Yes, I know you're not supposed to do first aid unless you're trained.
Quick response to any one of a range of problems is a specialist skill. But that doesn't mean you'll stand back looking around for Mrs Jones if a child's life's in danger - through loss of blood, for example, or choking.
So, although this book is for parents, it's a good one for teachers to read. And it really is divided into five-minute chunks. At the front there's a card you can take out and keep in your pocket or bag, with advice on how to deal with a child who's bleeding, or unconscious, or not breathing. It's a frightening thought, but there are people walking around now just because somebody knew what to do.
Winning Parent, Winning Child: parenting so that everybody wins By Jan Fortune-Wood Cinnamon Press pound;11.99
So many parenting books imply that no matter how much emphasis there is on love and understanding, in the end it's them against us. Jan Fortune-Wood is having none of this. She just doesn't believe that love and compulsion belong together at all, so she criticises authoritarian parents who "inflict discipline from spanking to time out to loss of privileges in the name of love".
Liberal parenting, though, isn't the answer either, because there's the same mismatch between force and love. "Liberal parents seem to impose firm but loving limits."
On the other hand, you can't just have no limits at all. "Permissive parents inflict damaging neglect in the name of love."
The answer, for her, is parenting by consent; all limits are self-imposed, and arrived at by mutual consent. What, no compulsion at all? No, none at all, is the answer. You get there, she argues, not by concentrating on dropping the shackles, but by building the structures of consent. It's hard work, and there are selfless decisions to be made, but you get there in the end.
"Consent-based parents are engaged parents. They ensure that their children have what they need to make well-informed decisions about their lives."
Well then, you may look at some of the words in that sentence - "ensure", for example, and "well-informed" - and wish to engage the author in a discussion about exactly what they signify in the context of a "no compulsion" regime.
However, don't be too hung up on that. Read the book, because there's a huge amount to think about in it: lots of challenges to received wisdoms, many stories of family life, all of them recognisable and illuminating.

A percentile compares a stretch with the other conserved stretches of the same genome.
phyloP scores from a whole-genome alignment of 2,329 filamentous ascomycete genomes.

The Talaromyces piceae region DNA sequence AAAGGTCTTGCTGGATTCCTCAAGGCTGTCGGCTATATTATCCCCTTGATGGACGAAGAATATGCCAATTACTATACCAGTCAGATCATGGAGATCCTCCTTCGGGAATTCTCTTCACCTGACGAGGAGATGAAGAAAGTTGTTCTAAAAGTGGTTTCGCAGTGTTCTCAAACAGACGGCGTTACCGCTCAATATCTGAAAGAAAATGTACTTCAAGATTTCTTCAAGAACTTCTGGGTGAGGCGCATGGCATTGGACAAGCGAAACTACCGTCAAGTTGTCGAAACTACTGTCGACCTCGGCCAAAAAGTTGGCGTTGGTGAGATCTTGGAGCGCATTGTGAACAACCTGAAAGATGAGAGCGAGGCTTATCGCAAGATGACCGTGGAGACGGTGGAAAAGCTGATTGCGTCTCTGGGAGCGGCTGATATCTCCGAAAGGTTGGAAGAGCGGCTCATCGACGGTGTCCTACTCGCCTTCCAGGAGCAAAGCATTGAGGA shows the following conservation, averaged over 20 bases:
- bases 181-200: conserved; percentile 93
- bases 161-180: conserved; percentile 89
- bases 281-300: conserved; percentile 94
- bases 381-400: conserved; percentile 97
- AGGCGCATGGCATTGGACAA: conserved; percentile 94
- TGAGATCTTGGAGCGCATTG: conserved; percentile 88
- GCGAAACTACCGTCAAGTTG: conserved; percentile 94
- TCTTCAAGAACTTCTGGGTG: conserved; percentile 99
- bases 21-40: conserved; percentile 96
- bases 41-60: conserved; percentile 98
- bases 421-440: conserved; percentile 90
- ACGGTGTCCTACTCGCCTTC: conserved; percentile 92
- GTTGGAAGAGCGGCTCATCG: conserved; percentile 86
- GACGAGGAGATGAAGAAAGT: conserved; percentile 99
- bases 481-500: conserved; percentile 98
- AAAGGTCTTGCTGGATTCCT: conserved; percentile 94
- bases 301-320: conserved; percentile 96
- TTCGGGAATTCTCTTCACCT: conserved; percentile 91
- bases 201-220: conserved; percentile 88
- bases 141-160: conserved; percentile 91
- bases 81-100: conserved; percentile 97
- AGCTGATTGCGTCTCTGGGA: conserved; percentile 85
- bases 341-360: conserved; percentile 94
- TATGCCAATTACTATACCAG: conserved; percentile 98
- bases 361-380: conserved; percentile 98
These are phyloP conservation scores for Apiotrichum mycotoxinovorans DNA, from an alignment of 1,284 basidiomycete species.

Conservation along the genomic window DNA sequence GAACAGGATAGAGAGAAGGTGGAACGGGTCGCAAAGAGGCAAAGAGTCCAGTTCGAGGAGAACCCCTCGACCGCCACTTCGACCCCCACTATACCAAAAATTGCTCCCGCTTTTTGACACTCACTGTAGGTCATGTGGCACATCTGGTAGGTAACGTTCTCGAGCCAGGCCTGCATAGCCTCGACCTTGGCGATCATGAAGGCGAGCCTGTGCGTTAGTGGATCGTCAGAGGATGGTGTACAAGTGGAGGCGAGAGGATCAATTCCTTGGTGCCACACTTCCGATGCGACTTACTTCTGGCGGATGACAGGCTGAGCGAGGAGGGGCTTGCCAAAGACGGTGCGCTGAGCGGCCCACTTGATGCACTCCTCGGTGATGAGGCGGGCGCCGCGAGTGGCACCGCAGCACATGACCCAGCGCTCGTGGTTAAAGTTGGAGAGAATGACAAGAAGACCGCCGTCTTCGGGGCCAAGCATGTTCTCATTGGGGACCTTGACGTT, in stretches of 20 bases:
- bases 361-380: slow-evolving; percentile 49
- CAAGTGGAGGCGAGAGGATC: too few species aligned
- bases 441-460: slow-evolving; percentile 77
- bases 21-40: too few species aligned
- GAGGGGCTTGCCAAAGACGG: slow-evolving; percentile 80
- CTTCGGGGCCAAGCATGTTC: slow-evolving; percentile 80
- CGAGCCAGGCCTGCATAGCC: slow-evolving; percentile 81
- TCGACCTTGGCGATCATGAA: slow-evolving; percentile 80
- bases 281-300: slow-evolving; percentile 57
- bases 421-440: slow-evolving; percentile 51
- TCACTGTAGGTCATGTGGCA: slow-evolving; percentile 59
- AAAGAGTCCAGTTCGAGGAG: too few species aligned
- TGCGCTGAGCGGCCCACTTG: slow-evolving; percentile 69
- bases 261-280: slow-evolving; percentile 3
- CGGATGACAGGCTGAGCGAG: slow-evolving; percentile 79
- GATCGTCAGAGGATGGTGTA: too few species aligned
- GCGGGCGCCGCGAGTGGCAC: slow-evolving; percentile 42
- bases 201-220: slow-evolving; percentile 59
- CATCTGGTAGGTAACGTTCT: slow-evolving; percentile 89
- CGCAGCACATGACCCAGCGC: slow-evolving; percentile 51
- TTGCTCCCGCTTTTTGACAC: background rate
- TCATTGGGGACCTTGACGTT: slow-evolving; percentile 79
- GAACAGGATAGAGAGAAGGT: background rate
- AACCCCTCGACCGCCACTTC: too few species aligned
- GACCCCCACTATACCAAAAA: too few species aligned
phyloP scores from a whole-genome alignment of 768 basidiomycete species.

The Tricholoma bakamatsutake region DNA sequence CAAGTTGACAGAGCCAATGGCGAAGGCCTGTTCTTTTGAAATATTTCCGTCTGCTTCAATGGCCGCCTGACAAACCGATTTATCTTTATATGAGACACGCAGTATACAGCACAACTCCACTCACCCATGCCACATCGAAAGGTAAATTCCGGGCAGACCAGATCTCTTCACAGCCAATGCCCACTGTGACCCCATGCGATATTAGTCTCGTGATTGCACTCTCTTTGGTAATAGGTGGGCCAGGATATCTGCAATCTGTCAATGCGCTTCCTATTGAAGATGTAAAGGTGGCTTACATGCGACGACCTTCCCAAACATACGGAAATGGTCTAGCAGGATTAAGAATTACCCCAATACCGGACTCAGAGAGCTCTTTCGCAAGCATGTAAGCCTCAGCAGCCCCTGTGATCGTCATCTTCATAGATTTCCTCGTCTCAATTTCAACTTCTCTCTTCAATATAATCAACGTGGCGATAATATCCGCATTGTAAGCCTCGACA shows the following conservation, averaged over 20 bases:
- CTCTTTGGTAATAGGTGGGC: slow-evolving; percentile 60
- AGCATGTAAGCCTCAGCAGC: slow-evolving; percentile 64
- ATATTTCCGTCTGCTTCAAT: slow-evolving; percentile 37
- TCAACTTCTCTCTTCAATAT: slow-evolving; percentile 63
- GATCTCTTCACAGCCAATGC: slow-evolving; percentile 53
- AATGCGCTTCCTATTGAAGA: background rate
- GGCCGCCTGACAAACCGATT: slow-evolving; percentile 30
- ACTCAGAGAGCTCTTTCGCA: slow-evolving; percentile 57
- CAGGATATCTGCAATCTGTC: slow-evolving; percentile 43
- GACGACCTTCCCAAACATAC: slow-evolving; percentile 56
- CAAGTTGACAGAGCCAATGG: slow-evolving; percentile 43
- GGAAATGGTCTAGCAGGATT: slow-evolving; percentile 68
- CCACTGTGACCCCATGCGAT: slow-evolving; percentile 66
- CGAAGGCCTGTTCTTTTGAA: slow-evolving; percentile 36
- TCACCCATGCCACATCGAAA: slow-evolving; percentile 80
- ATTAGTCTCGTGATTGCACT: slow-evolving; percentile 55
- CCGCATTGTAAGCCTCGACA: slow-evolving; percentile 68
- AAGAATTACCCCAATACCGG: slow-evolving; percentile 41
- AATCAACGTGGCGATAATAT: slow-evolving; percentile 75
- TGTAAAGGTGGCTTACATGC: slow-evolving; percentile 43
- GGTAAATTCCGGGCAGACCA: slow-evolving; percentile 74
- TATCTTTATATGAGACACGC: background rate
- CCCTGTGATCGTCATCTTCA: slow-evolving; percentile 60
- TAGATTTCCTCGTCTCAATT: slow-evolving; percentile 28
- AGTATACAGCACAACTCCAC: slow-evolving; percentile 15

This author has been there and done it, and anything that makes for happy and fulfilled children is worth our attention.
Bullying: a parent's guide By Jennifer Thomson Need2Know pound;8.99 www.forwardpress.co.uk
Bullying is difficult to tackle because it's so often just under the radar.
There's a glance, a whisper, a giggle, a note left on a desk, a text message. For teachers and parents it's like trying to catch hold of a cloud of smoke.
Still, you talk to the gang ("It weren't us, Miss. We didn't do nothing, did we Michelle?") and you make some generally threatening noises ("Well, let's say I'll be keeping an eye on you") which may well make the bullying worse ("Did you grass us up, you little slag?").
Jennifer Thomson knows what this is like because she was bullied herself:
"I've cried myself to sleep at night and prayed that I wouldn't wake up and have to go to school."
Right at the start she homes in on the key to it all, which is "to get your child to confide in you, because when you know something is wrong you can do something about it. The bully loses their power." From there, she says, the next step is to persuade the bullied child that it's not their fault, and then to build up their feelings of self-worth.
This is a book for parents - it gives space to the often difficult task of persuading a school to take the issue seriously - but it's exactly this perspective that makes it so helpful for teachers. I have just one serious doubt, and that's about the author's advice to seek support from the local paper. It's a mistake to think that the media's agenda automatically coincides with yours, and there are schools where teachers, pupils and families struggle for years with the label slapped on them by a blunderbuss press campaign.